Wal-Mart Churches: A Rant

I was driving down Hwy 441 the other day. Hwy 441 is the main drag that connects Eustis, Florida--where yours truly lives--with Mt. Dora, Tavares, Leesburg and a dozen or so other little towns in between. All of these sleepy little burgs are about 40 minutes from the hustle and bustle of Orlando.

So, I am driving down the road and I look over and see a sign that reads thusly: "Northland: A Church Distributed Meets Here on Sundays" There was more, but I was going 50 mph (the speed limit on Hwy 441 in that particular spot) and couldn't catch the whole thing. But what I caught was enough.

Northland Church is a multi-site mega-church that has its home base in Longwood, Florida a much closer suburb of Orlando than Eustis--again, where I happen to be. It webstreams its worship services to some 1,200 sites all over the country and all over the world. They also have three other church sites in the greater Orlando area.

Apparently, the nebulous areas that exists between Mt. Dora, FL and Eustis (my town) falls under the category, "Greater Orlando Area."

I just have a question. Why set up shop in an suburban, mostly white neighborhood where there happens to be like four hundred churches within a five mile radius? What about that is "distributed" exactly? It seems to me that a church that is distributed would distribute to areas, Oh, I don't know, WHERE THERE AREN'T ANY CHURCHES?

There's only one reason why. Money.

Why distribute your church where it won't turn a profit, right?

Joel Hunter, the senior pastor at Northland, seems like a decent enough fellow. I am actually going to get to ask him my questions to his face in May when I attend the Flourish Conference in Georgia. He's a presenter. I guess he's into environmental stewardship, which is cool.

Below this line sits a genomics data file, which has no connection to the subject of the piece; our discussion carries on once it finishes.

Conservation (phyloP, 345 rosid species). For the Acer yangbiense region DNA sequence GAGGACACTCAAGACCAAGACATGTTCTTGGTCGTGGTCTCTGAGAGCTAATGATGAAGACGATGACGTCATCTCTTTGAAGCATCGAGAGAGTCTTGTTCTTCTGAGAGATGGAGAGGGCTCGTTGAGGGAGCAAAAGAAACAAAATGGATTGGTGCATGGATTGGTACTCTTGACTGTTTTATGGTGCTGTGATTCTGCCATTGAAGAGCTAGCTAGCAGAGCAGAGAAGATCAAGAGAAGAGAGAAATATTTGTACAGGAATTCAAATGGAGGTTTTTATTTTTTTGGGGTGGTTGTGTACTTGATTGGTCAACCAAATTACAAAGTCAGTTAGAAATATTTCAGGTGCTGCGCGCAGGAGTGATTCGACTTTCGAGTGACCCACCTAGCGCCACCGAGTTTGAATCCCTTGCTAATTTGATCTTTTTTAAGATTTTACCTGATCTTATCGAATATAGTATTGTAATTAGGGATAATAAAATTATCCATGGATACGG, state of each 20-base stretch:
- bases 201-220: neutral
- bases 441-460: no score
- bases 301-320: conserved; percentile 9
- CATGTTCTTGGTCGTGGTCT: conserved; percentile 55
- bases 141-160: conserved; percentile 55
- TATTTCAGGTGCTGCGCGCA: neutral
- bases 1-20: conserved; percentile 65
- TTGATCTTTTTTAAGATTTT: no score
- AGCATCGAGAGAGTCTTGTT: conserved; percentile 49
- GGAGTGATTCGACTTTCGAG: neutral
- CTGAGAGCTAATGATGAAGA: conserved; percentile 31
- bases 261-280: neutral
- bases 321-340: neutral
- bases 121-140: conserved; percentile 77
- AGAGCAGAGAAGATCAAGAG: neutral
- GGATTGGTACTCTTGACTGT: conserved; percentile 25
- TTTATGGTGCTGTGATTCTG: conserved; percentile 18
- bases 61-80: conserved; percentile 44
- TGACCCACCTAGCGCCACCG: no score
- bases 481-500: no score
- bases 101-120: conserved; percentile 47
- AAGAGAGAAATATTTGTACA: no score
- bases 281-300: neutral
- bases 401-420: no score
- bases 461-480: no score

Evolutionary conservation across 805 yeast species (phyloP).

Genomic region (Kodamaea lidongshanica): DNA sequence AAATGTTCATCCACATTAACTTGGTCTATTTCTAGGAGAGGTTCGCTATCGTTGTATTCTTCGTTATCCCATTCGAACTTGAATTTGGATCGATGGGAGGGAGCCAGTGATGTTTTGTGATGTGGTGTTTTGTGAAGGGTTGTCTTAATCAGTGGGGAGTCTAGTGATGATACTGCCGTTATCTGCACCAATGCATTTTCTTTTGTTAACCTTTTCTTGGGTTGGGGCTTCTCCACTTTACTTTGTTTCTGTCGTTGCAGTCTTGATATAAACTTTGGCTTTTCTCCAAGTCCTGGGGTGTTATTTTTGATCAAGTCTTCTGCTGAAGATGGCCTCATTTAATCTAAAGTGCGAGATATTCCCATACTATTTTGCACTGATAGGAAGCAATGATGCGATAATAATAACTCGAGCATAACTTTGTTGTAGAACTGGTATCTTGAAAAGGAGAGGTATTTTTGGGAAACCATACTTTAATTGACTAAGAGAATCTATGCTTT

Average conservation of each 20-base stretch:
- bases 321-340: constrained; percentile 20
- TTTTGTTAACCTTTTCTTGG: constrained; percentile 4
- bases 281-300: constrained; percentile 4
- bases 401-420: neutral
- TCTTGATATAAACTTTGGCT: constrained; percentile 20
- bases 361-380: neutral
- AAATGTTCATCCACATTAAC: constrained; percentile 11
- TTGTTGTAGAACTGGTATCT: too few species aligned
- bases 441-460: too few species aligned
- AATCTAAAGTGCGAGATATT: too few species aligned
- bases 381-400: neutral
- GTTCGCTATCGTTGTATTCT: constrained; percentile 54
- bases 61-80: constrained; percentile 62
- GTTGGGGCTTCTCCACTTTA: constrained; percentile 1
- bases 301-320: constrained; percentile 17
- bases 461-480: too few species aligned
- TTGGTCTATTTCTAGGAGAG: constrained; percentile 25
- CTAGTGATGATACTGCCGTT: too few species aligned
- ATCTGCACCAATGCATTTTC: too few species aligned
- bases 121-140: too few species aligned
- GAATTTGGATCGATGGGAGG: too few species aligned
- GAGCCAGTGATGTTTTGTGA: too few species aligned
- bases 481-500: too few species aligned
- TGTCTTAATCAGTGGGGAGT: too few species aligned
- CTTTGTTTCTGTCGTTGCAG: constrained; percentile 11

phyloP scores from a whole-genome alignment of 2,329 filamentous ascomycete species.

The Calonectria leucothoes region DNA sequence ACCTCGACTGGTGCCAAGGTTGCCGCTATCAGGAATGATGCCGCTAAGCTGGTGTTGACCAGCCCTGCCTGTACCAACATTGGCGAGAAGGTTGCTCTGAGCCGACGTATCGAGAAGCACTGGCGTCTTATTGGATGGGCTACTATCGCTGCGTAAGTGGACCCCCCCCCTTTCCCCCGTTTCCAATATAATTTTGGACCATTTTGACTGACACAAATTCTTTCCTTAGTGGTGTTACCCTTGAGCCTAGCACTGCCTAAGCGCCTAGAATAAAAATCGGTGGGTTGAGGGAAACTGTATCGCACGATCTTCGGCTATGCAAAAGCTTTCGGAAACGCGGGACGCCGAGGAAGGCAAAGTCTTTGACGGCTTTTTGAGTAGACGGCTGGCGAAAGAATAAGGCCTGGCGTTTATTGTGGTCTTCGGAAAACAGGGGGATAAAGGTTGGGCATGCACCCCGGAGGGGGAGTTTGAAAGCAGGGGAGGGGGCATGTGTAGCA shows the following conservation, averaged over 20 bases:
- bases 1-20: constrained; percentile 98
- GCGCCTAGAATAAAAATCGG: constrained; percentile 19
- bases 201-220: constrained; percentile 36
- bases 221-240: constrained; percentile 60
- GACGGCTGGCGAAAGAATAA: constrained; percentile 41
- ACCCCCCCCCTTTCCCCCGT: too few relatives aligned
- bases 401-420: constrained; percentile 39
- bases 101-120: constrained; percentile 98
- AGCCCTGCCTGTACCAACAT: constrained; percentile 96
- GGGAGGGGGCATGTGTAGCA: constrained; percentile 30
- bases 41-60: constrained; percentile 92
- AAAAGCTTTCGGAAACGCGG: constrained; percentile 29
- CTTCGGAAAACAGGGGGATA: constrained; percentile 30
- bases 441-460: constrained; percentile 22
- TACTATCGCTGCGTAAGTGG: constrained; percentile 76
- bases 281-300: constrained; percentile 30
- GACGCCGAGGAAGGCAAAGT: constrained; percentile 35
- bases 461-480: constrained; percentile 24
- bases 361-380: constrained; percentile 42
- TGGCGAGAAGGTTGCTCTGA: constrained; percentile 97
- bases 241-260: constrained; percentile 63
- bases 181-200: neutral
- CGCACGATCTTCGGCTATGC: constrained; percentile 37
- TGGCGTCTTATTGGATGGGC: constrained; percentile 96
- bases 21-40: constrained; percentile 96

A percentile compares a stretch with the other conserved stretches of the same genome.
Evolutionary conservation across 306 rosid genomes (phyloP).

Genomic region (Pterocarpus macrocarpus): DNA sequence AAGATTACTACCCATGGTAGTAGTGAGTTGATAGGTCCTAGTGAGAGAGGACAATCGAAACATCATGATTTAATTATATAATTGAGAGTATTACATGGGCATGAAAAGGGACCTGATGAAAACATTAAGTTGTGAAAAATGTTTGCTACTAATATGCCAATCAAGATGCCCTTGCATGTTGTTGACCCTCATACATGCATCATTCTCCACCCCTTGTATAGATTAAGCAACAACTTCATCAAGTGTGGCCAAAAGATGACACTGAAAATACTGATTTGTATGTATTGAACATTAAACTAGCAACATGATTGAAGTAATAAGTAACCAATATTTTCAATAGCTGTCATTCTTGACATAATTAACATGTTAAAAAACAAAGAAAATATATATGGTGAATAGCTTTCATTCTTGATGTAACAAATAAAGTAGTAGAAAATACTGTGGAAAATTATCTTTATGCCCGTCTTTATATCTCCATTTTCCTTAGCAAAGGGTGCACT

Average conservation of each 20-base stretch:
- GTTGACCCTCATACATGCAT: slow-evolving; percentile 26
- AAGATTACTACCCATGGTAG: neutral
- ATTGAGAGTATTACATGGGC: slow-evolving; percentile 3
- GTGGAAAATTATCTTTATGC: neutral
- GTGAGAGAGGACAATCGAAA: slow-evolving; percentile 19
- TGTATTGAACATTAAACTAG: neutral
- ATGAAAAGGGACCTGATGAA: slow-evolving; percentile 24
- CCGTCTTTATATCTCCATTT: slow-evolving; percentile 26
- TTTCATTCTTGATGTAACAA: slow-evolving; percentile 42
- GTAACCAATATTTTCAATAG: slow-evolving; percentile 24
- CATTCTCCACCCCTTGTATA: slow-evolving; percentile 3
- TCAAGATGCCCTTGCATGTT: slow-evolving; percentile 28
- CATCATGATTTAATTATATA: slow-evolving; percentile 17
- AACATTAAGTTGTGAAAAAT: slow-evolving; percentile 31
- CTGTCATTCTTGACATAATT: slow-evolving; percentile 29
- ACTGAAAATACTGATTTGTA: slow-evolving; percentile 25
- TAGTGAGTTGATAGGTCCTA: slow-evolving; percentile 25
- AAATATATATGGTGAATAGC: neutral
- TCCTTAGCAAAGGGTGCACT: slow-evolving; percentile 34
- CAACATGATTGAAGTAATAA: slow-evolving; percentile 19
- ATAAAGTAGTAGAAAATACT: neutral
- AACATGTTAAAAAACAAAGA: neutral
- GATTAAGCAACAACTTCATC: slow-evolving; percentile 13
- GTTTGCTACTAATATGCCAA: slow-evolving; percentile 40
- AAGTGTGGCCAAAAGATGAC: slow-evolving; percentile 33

But doesn't it seem sort of like Wal-Mart to roll into a town where there are plenty of local congregations who have been slogging it out, building relationships, doing mission...? Seriously, Northland will throw its considerable resources, cool programs, blah, blah, blah at their new sites attracting, who exactly? You guessed it, Christian consumers--the church shoppers. And the churches they leave to go to the next cool, hip thing will suffer as a result.

Not mine, of course. My church is traditional with an organ, bell choir and stained glass windows all around. Top that, Hunter! You can't retro-fit your sanctuaries to be 100 years old, with that old church smell, and the dark hardwood floors. I've got a different demographic, for now.

But still, what about all of the non traditional churches that can't afford computer graphics, and awesome video schtuff? What about the churches, who can't afford to hire really relevant-looking and sounding "site pastors" who pretty much do everything but preach, which gives them lots of time to hang out in coffee shops, and think really deep thoughts.

Yup, just like Wal Mart the churches like Northland will run them out of business.